Part 23: El Camino de Santiago
Part 23 James’ Last Day on The Camino and Santiago Becomes a Reality
Camino â€“ Final Day
Buenos Dias los Amigos,
Today, or yesterday to be completely accurate, I finally arrived in Santiago after 23 days of walking and approximately 650 kms in the bag!
I deliberately did not write my final journal yesterday, allowing a gasped "we're f*****g here!" to my mother on the phone to suffice as my announcement to the world that the Camino had been conquered. This was largely due to the fact that I was completely and utterly shattered after the 40 kms from Arzua to Santiago, and also because I wanted to do justice to my final thoughts which would have been difficult yesterday - all I wanted to do was eat, wash and sleep!
In order to reach Santiago by yesterday evening, the final reckoning meant that we had to cover 40 kms, over difficult terrain, with bodies that frankly shouldn't have been asked to move further than the First Aid station down the road. The old mans heels had basically disintegrated and my left achilles, both feet and back were in no fit state to walk.
This was in addition to the fact that Larry's toe nails have started to fall out and Donald has been limping like a shot rabbit for the last 4 days!
Once again, we decided to walk on our own and, in a desperate attempt to make some early headway, I left in the dark alongside the Germans and the Spanish. This was an experience I will never forget and for the life of me I have no idea why they do it every morning. As I stumbled along in the pitch black, focusing all my energy on the small beam of light coming from the head of the person in front of me, I just could not imagine why they were happy to walk like this and then spend the best part of the day languishing in some stinking albergue. When I saw a Spanish guy reading the details on a marker stone with the light from his mobile phone screen I thought enough is enough now!
My plan, if you could call it that, was pretty simple. Blaze the first 20 kms in 3 hours - a feat way above any type of speed I had achieved so far, stop for an hour, pretend I had not walked yet that day, amble the next 10 kms and then pump my body full of the rest of my pain killers in order to float to Santiago on a fluffy white cloud of chemically induced holy rapture! All I can say is "the best laid plans of mice and men!" I trudged on for hours it seemed and, because I was afraid that if I stopped I would not get started again, I ended up walking the first 25 kms with no breaks and no food! All of this was set against a back drop of a far from ideal previous evenings preparation of 7 or 8 beers and eventually a reluctantly produced egg and chips at the bar. Basically this was pretty crap walking and not the triumphant last day of a righteous pilgrimage!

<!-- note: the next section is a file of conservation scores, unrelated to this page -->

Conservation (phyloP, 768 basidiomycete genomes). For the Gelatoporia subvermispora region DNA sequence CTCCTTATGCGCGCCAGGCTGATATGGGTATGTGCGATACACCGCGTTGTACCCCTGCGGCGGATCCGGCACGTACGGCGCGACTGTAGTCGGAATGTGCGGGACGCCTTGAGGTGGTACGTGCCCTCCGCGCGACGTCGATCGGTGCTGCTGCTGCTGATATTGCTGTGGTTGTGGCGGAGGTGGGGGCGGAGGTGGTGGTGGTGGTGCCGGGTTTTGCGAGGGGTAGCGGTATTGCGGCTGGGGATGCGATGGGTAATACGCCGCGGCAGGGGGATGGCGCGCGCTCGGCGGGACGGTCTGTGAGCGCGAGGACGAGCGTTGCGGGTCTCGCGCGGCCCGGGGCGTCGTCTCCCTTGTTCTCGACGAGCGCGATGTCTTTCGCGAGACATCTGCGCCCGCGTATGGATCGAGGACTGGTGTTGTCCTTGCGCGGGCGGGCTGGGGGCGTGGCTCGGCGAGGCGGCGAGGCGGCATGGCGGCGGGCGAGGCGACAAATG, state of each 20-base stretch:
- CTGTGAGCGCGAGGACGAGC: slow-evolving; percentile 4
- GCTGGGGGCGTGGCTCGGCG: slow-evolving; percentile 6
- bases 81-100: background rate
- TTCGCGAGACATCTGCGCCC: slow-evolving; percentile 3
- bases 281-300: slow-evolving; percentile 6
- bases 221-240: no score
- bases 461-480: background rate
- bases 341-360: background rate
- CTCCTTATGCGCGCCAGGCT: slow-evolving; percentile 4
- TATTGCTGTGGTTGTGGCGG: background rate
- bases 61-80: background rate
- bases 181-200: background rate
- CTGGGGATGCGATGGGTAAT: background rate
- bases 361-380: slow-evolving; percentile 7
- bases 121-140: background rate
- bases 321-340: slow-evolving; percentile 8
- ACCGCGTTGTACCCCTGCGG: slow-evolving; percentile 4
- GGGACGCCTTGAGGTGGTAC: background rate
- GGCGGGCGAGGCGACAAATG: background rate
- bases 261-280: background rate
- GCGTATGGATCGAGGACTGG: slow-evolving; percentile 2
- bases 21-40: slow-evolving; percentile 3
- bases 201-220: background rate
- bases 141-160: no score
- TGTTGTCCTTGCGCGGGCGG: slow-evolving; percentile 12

At about 11.00 am I thought I was dying - I am not even kidding you people, I really thought I was actually dying! One minute I was walking along in blazing sunshine and the next the sky started to go dark, then very dark and then finally, pretty much pitch black - this in the middle of the day! I stood there, terrified, listening to the dogs barking all around me and the owls hooting and thought "oh my g=God - this is it!" Then, through the gloom, I saw the grim reaper marching towards me, except instead of a dark cloak and a big scythe, this one was wearing a backpack and carrying a stick. As he came closer, a familiar voice shouted "Eclipse eh, is magnifique!!!"